Diebold to Settle with California
Page 1 of 1
A California court has approved a $2.6 million settlement between Diebold and the State of California and Alameda County. The state and county had sued Diebold for fraudulent claims about the security of its electronic voting machines.
Diebold, whose subsidiary Diebold Election Systems manufactures the voting machines at the heart of the suit, will pay the state $2.6 million, and Alameda County another $100,000.
The court ordered that $500,000 of the lump sum be used to help form a voter education and poll worker training program in California, coordinated through the University of California Institute of Governmental Studies.
Diebold has also agreed to certain technology and reporting obligations that will provide election officials with a better understanding of how to use its voting machines.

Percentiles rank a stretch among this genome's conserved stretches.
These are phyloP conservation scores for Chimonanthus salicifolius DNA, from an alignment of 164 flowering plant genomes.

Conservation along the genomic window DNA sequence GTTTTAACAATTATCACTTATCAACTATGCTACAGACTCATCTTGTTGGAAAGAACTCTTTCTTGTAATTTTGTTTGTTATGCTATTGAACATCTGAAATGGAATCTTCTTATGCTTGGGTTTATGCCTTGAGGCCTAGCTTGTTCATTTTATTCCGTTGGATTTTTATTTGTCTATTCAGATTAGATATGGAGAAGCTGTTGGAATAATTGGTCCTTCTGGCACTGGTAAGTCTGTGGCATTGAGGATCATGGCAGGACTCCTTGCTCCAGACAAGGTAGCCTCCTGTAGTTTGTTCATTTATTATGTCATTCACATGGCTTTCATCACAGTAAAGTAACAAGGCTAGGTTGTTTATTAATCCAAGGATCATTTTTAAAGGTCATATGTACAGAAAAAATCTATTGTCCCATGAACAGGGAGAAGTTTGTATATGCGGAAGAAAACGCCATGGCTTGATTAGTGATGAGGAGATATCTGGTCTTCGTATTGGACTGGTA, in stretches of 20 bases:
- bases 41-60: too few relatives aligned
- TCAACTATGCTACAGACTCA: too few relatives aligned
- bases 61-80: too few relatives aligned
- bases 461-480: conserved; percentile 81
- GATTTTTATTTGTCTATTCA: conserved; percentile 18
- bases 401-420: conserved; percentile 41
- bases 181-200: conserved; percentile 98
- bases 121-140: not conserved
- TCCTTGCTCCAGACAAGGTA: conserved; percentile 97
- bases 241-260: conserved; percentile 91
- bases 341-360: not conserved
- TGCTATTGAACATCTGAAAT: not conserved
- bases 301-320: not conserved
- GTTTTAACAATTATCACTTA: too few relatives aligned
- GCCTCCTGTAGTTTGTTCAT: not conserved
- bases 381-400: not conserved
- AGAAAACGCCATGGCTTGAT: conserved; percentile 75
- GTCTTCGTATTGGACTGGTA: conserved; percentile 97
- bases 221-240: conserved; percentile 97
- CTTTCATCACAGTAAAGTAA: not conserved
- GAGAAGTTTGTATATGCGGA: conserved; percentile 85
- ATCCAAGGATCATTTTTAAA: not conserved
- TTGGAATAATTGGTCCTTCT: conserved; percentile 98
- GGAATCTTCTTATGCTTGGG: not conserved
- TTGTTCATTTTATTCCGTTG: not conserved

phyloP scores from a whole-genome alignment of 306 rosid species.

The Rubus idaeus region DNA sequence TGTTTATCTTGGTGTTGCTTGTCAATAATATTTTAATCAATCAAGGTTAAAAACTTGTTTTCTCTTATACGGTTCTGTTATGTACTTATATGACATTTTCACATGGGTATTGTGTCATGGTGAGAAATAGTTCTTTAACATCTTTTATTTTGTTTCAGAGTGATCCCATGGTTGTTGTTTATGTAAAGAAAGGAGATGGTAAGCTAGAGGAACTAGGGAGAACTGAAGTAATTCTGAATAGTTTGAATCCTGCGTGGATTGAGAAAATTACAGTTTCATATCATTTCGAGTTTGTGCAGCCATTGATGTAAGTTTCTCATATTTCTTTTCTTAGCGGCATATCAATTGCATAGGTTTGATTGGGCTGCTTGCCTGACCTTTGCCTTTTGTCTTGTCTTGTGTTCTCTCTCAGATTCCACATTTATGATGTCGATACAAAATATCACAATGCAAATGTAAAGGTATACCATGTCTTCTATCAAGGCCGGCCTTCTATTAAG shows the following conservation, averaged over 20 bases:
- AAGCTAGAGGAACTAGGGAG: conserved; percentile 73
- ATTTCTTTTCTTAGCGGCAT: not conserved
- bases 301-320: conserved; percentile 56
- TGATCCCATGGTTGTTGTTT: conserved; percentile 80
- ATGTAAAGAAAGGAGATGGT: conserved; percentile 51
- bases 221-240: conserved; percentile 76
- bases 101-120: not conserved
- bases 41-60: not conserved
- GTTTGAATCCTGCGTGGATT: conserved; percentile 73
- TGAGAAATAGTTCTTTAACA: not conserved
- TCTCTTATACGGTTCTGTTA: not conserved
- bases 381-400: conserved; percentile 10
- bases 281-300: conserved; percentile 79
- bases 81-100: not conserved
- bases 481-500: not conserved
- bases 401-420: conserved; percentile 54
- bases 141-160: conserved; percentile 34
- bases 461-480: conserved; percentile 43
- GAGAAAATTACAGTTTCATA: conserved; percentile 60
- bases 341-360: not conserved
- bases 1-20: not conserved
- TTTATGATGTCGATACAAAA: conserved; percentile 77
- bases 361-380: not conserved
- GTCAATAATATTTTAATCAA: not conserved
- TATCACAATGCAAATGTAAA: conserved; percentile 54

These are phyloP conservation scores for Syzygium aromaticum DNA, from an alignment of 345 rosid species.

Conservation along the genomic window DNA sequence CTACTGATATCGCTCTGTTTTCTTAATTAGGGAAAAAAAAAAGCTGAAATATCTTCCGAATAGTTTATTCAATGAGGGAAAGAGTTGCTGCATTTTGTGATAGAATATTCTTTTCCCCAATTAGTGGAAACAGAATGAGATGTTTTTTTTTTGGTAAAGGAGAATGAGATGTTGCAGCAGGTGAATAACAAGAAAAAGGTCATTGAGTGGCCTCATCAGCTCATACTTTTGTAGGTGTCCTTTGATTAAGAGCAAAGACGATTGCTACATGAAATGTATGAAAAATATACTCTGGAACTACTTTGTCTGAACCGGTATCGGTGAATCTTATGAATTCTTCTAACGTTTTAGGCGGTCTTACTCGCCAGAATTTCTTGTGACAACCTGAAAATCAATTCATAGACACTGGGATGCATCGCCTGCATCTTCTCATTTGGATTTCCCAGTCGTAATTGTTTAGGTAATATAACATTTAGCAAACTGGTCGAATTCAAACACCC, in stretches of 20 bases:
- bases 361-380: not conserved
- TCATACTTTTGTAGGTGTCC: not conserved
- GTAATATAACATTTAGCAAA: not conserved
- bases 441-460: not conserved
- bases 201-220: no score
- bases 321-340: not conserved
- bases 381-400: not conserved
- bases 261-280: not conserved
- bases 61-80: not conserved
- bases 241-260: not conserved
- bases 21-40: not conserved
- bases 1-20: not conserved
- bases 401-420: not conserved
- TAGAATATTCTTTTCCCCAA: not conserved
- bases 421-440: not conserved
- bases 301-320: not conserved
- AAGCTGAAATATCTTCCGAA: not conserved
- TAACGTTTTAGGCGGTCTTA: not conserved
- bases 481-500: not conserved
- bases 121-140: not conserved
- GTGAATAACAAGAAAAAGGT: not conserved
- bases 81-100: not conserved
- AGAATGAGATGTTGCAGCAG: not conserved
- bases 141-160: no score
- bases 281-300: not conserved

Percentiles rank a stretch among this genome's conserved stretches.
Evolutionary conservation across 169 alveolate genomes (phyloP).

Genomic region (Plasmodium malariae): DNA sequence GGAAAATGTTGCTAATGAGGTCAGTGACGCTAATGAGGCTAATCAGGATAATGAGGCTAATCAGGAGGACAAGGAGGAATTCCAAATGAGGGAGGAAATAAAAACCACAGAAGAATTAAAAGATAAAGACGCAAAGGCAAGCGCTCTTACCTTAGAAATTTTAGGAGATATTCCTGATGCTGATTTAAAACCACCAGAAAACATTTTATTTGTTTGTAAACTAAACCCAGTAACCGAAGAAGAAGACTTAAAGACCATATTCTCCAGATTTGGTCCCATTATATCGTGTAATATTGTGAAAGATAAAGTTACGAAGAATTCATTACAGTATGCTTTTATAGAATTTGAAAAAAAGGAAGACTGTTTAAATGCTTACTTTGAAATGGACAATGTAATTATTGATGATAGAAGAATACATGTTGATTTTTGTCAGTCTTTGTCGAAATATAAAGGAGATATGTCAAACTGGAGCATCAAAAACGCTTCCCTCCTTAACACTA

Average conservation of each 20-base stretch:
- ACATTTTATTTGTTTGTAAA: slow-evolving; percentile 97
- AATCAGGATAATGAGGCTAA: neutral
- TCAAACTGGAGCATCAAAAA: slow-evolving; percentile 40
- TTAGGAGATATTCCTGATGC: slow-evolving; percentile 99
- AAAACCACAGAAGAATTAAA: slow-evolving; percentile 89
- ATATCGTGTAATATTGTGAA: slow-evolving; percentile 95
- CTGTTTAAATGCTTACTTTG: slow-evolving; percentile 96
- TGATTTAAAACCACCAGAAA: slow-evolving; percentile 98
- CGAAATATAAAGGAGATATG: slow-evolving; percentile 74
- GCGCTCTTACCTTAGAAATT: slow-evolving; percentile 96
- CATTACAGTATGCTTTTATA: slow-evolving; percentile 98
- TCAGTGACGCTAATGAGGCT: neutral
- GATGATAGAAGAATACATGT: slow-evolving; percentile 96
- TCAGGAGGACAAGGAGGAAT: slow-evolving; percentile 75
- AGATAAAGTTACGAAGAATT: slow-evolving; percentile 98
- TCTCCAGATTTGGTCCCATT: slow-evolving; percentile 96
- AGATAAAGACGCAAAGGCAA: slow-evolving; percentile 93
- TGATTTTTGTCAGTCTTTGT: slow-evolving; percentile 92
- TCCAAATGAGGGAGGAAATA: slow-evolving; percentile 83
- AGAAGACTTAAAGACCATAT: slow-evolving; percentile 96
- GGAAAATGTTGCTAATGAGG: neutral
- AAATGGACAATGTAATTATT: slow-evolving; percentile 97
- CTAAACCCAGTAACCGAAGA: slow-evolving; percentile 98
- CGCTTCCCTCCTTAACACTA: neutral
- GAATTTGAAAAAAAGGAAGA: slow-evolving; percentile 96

The settlement is the fruit of a suit filed in September by California Attorney General Bill Lockyer, who argued that Diebold was not truthful about the security and reliability of its electronic voting machines.
Lockyer, who earlier dropped a criminal probe into Diebold, claimed that Diebold provided Alameda County with software that was not certified by the government. Researchers earlier determined the machines contained dangerous flaws.
Researchers said the voting system could easily allow someone to cast multiple votes in the same election. Last April, California set stringent standards for electronic voting by ordering new security measures for e-voting machines.